> Try your hand at working out the effect of anchoring on a problem of public policy: the size of damages in personal injury cases. These awards are sometimes very large. Businesses that are frequent targets of such lawsuits, such as hospitals and chemical companies, have lobbied to set a cap on the awards.
> Before this chapter you might have thought capping awards is certainly good for potential defendants, but now you should not be so sure. Consider the effect of capping awards at $1 million. This rule would eliminate all larger awards, but the anchor would also pull up the size of many awards that would otherwise be much smaller. It would almost certainly benefit serious offenders and large firms much more than small ones.
— Daniel Kahneman
> Many people falsely believe that I have some sort of crazy memory for clips and movies. Not really. I just keep everything organized. I’m an editor; this was beaten into me … For “Vancouver Never Plays Itself” we used footage from 85 different films, but there were actually over 200 films in the project file. Keeping everything organized and annotated was the only way I could find anything.
> The first time I watch something, I watch it with a notebook. The second time I watch it, I use FCPX and keyword anything that interests me.
> Keywords group everything in a really simple, visual way. This is how I figured out to cut from West Side Story to Transformers. From Godzilla to I, Robot. From Jackie Chan to Marvel films.
Abstractions scale, because they inflate as with hot air to encompass anything. Being concise, concrete, simple, and direct can be terrifying. You have to commit to something real.
A pomodoro-style desktop app that lets you define a task upfront and the applications you need to do it. It then locks you in those applications for a specified time, to try and reduce context switching.
Capital earns profit and the sale of a commodity turns a profit, but gifts that remain gifts do not earn profit, they give increase. The distinction lies in what we might call the vector of the increase: in gift exchange it, the increase, stays in motion and follows the object, while in commodity exchange it stays behind as profit. (These two alternatives are also known as positive and negative reciprocity.)
The practice of araihari, taking a whole kimono apart to wash it, dewrinkle it, redye it, and put it back together.
In a sense, the old kimono is gone, and a whole new garment is made.
An idea I read once was a breakdown of how the internet has changed our relationship with history.
People have traditionally understood history through which present history in a linear narrative. Books are linear in nature, with a beginning, middle, and end. Reading a history book meant you experienced a continuous framework for thinking about the events presented. Correct or not, it was a complete set of events and ideas.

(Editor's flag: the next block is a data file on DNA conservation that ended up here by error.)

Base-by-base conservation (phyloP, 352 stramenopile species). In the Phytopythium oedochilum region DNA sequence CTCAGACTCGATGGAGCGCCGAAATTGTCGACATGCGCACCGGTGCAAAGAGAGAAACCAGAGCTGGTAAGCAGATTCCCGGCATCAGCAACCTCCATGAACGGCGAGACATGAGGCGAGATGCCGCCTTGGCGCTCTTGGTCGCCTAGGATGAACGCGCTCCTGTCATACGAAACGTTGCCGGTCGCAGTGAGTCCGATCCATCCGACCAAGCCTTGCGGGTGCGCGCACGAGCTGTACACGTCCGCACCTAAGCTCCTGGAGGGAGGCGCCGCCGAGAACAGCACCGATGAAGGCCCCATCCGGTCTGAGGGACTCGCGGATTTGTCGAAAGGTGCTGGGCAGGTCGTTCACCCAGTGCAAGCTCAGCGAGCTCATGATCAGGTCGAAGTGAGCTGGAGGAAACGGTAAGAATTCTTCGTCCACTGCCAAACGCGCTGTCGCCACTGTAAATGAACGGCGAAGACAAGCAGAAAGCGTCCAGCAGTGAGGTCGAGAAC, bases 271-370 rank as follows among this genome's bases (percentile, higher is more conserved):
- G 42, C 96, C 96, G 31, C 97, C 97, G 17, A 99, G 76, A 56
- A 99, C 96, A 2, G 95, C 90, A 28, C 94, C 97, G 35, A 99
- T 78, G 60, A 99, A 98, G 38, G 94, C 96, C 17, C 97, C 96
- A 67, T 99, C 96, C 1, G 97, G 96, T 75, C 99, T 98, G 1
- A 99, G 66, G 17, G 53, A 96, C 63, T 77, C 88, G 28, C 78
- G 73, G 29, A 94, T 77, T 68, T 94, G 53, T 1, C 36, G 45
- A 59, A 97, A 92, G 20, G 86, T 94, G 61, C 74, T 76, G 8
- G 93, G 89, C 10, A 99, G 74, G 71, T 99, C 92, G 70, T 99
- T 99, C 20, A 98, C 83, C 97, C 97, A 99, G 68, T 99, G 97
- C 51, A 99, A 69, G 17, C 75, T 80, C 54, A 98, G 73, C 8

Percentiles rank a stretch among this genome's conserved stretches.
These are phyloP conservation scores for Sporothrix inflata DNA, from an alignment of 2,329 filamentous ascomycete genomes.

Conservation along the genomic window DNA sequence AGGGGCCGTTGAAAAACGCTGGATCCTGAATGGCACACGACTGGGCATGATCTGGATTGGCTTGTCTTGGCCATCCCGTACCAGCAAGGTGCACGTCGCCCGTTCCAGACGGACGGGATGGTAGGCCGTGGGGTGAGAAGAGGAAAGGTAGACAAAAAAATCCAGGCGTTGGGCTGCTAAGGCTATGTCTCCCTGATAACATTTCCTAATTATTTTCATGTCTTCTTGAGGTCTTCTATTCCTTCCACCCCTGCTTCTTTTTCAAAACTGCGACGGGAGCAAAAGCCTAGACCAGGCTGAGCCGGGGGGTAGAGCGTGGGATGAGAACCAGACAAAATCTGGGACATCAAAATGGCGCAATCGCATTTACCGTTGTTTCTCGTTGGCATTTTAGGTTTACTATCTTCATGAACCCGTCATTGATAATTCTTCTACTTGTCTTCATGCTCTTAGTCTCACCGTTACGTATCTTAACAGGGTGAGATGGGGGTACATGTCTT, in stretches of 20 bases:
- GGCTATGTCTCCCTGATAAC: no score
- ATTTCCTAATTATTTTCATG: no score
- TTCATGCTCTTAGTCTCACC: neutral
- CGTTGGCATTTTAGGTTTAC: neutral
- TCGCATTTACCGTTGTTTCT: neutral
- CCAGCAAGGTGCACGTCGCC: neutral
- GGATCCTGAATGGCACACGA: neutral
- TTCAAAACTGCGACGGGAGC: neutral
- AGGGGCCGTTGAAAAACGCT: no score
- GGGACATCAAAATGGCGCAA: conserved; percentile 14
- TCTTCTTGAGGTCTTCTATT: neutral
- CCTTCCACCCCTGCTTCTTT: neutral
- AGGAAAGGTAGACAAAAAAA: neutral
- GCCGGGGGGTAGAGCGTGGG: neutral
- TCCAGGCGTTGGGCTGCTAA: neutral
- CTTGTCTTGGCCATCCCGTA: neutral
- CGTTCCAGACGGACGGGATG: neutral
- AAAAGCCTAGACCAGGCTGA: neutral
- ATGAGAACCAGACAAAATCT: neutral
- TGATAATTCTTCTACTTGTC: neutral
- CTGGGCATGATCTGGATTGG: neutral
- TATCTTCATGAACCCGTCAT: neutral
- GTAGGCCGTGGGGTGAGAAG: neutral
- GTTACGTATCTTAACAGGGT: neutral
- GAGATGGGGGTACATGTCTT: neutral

With the advent of index-based search engines, readings of history have atomized. People have always asked specific questions (eg. "why did world war 2 start?") and are now jumped directly to answers, with varying degrees of context. History is atomized into one-liners and Quora answers. And this changes how we think about history.
(I think this idea was either from Steven Heller or Bruce Sterling)
[The chief of the Russian doctors] paused and asked Farmer, "Is America a democracy?"
Paul's face grew serious. "I think whenever a people has enormous resources, it is easy for them to call themselves democratic. I think of myself more as a physician than as an American. Ludmilla and I, we belong to the nation of those who care for the sick. Americans are lazy democrats, and it is my belief, as someone who shares the same nationality as Ludmilla, I think that the rich can always call themselves democratic, but the sick people are not among the rich." I thought he was done, but he was only pausing for the interpreter to catch up. "Look, I'm very proud to be an American. I have many opportunities because I'm American. I can travel freely throughout the world, I can start projects, but that's called privilege, not democracy."
As Farmer had talked, the colonel's face had begun showing signs of exertion. Now he let his laughter out. He said, "But I only wanted to know if you would permit me to smoke a cigarette."
Metaphor is typically viewed as a characteristic of language alone, a matter of words rather than thought or action … We have found, on the contrary, that metaphor is pervasive in everyday life, not just in language but in thought and action. Our ordinary conceptual system, in terms of which we both think and act, is fundamentally metaphorical in nature.
Young people, teenagers, and prepubescents have been propagandize into buying, collecting, and soon discarding useless expensive trash. It is only rarely that young people overcome this indoctrination.
One notable rebellion against it, however, did occur in Sweden when a 10-day "Teenagers' Fair" attempting to promote products for a teenage market was boycotted so thoroughly it nearly got put out of business. According to a report in Sweden NOW (Vol. 2, No. 12, 1968), a good number of youths resisted what they considered over-consumption by holding their own "Anti-Fair," where the slogan of the day was "Hell, no, we won't buy!" On the big day, buses collected teens from all over Stockholm and drove them to experimental theatres where special programs of politically engagé films and plays were scheduled, and such subjects as world hunger, pollution, and drugs were discussed in workshop sessions. In the kids' opinion, the "Teenagers' Fair" was just the beginning of a systematic plan to exploit young Europeans by enticing them to want more clothes, cars, and "status junk."